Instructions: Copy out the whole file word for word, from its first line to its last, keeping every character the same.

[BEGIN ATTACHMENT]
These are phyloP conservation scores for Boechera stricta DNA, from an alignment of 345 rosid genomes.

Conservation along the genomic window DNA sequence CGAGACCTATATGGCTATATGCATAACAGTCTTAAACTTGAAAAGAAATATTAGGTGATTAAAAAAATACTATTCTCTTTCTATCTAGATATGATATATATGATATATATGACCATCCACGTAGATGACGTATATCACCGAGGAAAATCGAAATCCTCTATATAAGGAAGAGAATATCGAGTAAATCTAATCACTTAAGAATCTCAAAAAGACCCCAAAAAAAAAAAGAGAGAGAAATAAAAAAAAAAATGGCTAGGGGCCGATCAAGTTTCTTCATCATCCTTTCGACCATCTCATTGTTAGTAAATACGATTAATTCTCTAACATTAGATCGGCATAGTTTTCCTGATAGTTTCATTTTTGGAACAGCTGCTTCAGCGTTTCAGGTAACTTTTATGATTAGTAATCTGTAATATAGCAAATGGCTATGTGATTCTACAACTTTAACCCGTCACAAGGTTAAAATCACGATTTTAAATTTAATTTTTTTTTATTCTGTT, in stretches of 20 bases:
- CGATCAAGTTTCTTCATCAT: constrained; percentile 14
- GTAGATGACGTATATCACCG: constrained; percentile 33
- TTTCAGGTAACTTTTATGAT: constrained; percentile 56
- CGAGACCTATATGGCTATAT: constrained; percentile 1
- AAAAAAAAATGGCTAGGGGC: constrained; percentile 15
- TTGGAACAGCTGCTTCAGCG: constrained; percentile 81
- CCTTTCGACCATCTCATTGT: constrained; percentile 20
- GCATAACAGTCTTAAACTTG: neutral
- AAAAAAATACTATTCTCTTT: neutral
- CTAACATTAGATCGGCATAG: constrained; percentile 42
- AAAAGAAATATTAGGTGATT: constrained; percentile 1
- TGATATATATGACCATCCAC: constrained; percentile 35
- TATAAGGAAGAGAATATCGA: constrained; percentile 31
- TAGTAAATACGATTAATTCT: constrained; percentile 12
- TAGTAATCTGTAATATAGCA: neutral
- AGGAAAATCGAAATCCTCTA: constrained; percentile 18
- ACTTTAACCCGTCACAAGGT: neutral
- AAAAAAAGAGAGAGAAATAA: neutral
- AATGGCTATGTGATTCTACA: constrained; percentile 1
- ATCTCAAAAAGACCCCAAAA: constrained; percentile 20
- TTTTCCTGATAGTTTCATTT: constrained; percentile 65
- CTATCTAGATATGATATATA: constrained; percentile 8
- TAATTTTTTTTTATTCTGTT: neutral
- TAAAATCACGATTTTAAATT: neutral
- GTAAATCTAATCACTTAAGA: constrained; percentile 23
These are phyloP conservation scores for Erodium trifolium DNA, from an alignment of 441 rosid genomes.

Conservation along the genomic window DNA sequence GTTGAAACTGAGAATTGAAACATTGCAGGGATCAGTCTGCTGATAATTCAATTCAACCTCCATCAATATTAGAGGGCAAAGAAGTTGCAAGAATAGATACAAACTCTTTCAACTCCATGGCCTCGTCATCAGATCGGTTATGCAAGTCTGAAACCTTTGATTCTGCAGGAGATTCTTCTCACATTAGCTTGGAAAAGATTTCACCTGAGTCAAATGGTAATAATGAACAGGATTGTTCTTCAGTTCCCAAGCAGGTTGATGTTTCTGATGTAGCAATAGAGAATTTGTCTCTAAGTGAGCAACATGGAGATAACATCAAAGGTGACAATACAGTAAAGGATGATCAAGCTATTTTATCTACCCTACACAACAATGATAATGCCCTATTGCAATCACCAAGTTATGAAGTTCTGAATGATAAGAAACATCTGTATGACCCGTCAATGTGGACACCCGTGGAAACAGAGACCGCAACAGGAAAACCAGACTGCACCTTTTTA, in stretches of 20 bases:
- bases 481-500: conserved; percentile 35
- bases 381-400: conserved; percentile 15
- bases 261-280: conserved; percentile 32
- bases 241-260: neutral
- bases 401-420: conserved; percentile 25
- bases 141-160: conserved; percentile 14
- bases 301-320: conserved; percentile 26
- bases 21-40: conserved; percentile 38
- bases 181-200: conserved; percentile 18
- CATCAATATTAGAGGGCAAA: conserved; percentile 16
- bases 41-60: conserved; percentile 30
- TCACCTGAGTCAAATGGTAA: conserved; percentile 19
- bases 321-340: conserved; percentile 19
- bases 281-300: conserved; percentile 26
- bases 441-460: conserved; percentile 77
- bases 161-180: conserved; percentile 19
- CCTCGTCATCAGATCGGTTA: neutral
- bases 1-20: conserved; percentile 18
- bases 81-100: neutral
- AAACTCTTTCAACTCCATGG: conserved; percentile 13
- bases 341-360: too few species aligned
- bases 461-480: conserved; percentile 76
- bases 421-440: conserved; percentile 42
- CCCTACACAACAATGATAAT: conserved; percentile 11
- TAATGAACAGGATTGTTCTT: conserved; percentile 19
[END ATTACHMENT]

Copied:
These are phyloP conservation scores for Boechera stricta DNA, from an alignment of 345 rosid genomes.

Conservation along the genomic window DNA sequence CGAGACCTATATGGCTATATGCATAACAGTCTTAAACTTGAAAAGAAATATTAGGTGATTAAAAAAATACTATTCTCTTTCTATCTAGATATGATATATATGATATATATGACCATCCACGTAGATGACGTATATCACCGAGGAAAATCGAAATCCTCTATATAAGGAAGAGAATATCGAGTAAATCTAATCACTTAAGAATCTCAAAAAGACCCCAAAAAAAAAAAGAGAGAGAAATAAAAAAAAAAATGGCTAGGGGCCGATCAAGTTTCTTCATCATCCTTTCGACCATCTCATTGTTAGTAAATACGATTAATTCTCTAACATTAGATCGGCATAGTTTTCCTGATAGTTTCATTTTTGGAACAGCTGCTTCAGCGTTTCAGGTAACTTTTATGATTAGTAATCTGTAATATAGCAAATGGCTATGTGATTCTACAACTTTAACCCGTCACAAGGTTAAAATCACGATTTTAAATTTAATTTTTTTTTATTCTGTT, in stretches of 20 bases:
- CGATCAAGTTTCTTCATCAT: constrained; percentile 14
- GTAGATGACGTATATCACCG: constrained; percentile 33
- TTTCAGGTAACTTTTATGAT: constrained; percentile 56
- CGAGACCTATATGGCTATAT: constrained; percentile 1
- AAAAAAAAATGGCTAGGGGC: constrained; percentile 15
- TTGGAACAGCTGCTTCAGCG: constrained; percentile 81
- CCTTTCGACCATCTCATTGT: constrained; percentile 20
- GCATAACAGTCTTAAACTTG: neutral
- AAAAAAATACTATTCTCTTT: neutral
- CTAACATTAGATCGGCATAG: constrained; percentile 42
- AAAAGAAATATTAGGTGATT: constrained; percentile 1
- TGATATATATGACCATCCAC: constrained; percentile 35
- TATAAGGAAGAGAATATCGA: constrained; percentile 31
- TAGTAAATACGATTAATTCT: constrained; percentile 12
- TAGTAATCTGTAATATAGCA: neutral
- AGGAAAATCGAAATCCTCTA: constrained; percentile 18
- ACTTTAACCCGTCACAAGGT: neutral
- AAAAAAAGAGAGAGAAATAA: neutral
- AATGGCTATGTGATTCTACA: constrained; percentile 1
- ATCTCAAAAAGACCCCAAAA: constrained; percentile 20
- TTTTCCTGATAGTTTCATTT: constrained; percentile 65
- CTATCTAGATATGATATATA: constrained; percentile 8
- TAATTTTTTTTTATTCTGTT: neutral
- TAAAATCACGATTTTAAATT: neutral
- GTAAATCTAATCACTTAAGA: constrained; percentile 23
These are phyloP conservation scores for Erodium trifolium DNA, from an alignment of 441 rosid genomes.

Conservation along the genomic window DNA sequence GTTGAAACTGAGAATTGAAACATTGCAGGGATCAGTCTGCTGATAATTCAATTCAACCTCCATCAATATTAGAGGGCAAAGAAGTTGCAAGAATAGATACAAACTCTTTCAACTCCATGGCCTCGTCATCAGATCGGTTATGCAAGTCTGAAACCTTTGATTCTGCAGGAGATTCTTCTCACATTAGCTTGGAAAAGATTTCACCTGAGTCAAATGGTAATAATGAACAGGATTGTTCTTCAGTTCCCAAGCAGGTTGATGTTTCTGATGTAGCAATAGAGAATTTGTCTCTAAGTGAGCAACATGGAGATAACATCAAAGGTGACAATACAGTAAAGGATGATCAAGCTATTTTATCTACCCTACACAACAATGATAATGCCCTATTGCAATCACCAAGTTATGAAGTTCTGAATGATAAGAAACATCTGTATGACCCGTCAATGTGGACACCCGTGGAAACAGAGACCGCAACAGGAAAACCAGACTGCACCTTTTTA, in stretches of 20 bases:
- bases 481-500: conserved; percentile 35
- bases 381-400: conserved; percentile 15
- bases 261-280: conserved; percentile 32
- bases 241-260: neutral
- bases 401-420: conserved; percentile 25
- bases 141-160: conserved; percentile 14
- bases 301-320: conserved; percentile 26
- bases 21-40: conserved; percentile 38
- bases 181-200: conserved; percentile 18
- CATCAATATTAGAGGGCAAA: conserved; percentile 16
- bases 41-60: conserved; percentile 30
- TCACCTGAGTCAAATGGTAA: conserved; percentile 19
- bases 321-340: conserved; percentile 19
- bases 281-300: conserved; percentile 26
- bases 441-460: conserved; percentile 77
- bases 161-180: conserved; percentile 19
- CCTCGTCATCAGATCGGTTA: neutral
- bases 1-20: conserved; percentile 18
- bases 81-100: neutral
- AAACTCTTTCAACTCCATGG: conserved; percentile 13
- bases 341-360: too few species aligned
- bases 461-480: conserved; percentile 76
- bases 421-440: conserved; percentile 42
- CCCTACACAACAATGATAAT: conserved; percentile 11
- TAATGAACAGGATTGTTCTT: conserved; percentile 19